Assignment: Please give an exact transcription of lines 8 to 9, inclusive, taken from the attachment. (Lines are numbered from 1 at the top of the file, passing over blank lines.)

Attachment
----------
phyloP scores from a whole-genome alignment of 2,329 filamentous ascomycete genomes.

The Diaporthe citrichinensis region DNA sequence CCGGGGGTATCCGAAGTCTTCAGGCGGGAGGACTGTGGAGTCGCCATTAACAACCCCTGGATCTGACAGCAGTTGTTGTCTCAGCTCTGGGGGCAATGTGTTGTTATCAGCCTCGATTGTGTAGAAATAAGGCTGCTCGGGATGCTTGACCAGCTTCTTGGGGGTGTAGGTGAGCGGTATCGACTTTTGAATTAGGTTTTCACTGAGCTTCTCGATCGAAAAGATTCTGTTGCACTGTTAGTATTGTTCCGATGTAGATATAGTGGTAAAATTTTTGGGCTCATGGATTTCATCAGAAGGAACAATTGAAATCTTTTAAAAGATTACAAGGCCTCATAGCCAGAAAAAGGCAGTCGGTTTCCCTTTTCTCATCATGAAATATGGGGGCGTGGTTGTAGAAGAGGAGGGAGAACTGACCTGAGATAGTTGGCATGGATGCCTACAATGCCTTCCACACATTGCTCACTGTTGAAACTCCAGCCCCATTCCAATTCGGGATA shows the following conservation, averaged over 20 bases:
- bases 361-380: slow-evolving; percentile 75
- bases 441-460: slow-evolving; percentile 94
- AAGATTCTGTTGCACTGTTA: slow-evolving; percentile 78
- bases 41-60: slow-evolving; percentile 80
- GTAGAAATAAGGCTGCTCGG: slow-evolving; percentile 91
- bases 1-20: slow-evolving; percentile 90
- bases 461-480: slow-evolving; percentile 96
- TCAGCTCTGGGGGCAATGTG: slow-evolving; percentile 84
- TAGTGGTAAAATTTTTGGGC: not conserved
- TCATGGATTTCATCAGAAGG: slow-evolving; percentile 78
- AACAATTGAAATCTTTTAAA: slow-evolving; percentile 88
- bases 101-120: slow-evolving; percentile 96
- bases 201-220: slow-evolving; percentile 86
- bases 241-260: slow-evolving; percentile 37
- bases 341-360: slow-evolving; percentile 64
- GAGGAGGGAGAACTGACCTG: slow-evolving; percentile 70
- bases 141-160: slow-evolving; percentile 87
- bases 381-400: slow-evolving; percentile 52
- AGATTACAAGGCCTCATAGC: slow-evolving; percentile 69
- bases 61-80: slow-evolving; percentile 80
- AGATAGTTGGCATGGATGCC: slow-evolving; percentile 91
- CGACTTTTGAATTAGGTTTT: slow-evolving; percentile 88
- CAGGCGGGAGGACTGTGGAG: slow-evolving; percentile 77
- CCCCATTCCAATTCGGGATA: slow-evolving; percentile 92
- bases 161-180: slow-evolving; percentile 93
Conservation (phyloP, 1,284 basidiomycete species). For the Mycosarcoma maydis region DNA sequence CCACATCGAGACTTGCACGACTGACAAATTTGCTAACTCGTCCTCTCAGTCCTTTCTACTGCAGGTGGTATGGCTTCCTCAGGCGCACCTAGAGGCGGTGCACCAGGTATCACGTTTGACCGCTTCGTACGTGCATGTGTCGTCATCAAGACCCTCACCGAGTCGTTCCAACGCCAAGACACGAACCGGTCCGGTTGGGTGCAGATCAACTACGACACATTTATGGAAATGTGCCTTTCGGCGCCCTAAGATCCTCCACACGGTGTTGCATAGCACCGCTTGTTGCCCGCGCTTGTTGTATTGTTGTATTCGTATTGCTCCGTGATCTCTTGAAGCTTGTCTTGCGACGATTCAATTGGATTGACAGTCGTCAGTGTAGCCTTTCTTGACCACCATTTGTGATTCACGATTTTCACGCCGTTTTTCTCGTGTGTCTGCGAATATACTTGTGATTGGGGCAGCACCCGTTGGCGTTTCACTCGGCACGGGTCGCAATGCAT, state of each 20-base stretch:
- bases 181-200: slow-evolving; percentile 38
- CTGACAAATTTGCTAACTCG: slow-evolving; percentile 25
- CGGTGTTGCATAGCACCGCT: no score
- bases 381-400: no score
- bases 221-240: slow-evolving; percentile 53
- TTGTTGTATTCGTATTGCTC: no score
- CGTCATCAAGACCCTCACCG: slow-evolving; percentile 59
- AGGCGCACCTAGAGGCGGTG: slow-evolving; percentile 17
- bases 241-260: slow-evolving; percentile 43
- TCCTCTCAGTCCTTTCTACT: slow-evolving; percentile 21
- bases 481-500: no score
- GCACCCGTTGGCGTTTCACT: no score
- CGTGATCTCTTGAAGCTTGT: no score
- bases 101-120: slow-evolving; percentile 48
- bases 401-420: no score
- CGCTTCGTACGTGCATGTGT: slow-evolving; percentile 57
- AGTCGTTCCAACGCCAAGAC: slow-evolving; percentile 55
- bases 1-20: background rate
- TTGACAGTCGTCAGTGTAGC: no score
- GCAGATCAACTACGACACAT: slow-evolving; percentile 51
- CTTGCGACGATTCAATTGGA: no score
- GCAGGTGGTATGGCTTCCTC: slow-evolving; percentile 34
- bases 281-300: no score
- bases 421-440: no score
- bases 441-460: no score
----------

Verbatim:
- bases 1-20: slow-evolving; percentile 90
- bases 461-480: slow-evolving; percentile 96